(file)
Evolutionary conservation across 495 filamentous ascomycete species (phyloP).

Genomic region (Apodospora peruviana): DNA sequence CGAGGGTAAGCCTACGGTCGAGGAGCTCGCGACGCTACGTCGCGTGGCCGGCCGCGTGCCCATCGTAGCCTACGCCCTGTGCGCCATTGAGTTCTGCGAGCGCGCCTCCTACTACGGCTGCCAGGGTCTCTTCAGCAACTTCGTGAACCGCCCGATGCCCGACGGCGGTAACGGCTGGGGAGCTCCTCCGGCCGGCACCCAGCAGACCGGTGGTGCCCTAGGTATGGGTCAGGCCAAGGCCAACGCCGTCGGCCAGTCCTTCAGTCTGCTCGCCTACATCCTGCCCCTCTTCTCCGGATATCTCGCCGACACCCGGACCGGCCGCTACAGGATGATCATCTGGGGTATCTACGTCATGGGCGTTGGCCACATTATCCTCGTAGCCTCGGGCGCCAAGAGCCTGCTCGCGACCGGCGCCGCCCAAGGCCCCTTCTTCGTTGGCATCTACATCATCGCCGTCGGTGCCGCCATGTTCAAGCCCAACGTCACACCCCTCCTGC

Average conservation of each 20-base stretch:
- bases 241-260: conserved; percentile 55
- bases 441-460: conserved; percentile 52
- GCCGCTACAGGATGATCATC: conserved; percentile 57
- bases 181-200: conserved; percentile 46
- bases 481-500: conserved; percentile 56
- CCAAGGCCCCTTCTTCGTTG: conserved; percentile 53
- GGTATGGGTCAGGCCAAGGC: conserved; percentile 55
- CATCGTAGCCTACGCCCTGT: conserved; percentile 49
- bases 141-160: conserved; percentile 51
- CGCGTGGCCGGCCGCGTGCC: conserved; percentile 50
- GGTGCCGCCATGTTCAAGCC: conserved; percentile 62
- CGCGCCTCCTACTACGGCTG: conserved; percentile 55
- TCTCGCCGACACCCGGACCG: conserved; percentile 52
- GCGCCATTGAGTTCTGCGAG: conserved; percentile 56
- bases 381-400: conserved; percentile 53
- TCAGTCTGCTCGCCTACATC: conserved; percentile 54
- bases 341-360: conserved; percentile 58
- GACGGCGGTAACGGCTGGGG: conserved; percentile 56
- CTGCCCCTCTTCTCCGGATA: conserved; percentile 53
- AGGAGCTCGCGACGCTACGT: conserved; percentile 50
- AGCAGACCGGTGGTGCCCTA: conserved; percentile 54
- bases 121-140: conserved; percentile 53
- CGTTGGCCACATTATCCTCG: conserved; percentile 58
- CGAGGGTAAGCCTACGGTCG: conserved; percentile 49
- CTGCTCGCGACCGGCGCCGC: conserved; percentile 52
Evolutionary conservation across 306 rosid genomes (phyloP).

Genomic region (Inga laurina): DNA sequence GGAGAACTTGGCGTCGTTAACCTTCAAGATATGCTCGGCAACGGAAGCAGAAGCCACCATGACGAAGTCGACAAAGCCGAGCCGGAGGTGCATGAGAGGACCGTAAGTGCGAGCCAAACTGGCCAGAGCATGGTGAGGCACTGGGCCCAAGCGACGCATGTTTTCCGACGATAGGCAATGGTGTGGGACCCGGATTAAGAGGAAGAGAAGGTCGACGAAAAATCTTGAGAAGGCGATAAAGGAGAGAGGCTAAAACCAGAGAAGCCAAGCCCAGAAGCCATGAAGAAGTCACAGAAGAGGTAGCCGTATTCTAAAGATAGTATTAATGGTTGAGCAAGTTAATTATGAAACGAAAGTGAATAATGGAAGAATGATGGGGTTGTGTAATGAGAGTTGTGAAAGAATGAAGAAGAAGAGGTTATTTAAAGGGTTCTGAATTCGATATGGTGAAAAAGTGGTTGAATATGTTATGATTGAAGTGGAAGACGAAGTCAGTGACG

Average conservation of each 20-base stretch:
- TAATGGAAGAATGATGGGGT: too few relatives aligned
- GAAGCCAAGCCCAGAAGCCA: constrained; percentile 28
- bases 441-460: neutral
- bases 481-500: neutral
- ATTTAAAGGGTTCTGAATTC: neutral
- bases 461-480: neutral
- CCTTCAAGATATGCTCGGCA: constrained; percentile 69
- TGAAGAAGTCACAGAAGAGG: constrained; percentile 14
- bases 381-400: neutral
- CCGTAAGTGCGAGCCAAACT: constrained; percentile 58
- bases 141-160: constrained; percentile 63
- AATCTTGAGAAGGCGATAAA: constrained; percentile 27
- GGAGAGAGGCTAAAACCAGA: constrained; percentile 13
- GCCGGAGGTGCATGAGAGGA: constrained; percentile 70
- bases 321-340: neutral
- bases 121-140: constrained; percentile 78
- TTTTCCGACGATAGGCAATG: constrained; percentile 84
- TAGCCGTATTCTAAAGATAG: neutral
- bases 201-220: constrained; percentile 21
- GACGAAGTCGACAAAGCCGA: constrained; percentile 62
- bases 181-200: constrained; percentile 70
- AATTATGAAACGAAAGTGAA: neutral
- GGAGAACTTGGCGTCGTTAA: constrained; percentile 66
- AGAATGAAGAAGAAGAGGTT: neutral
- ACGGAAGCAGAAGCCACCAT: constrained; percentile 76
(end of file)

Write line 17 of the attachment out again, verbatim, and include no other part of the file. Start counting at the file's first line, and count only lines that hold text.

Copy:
- GCGCCATTGAGTTCTGCGAG: conserved; percentile 56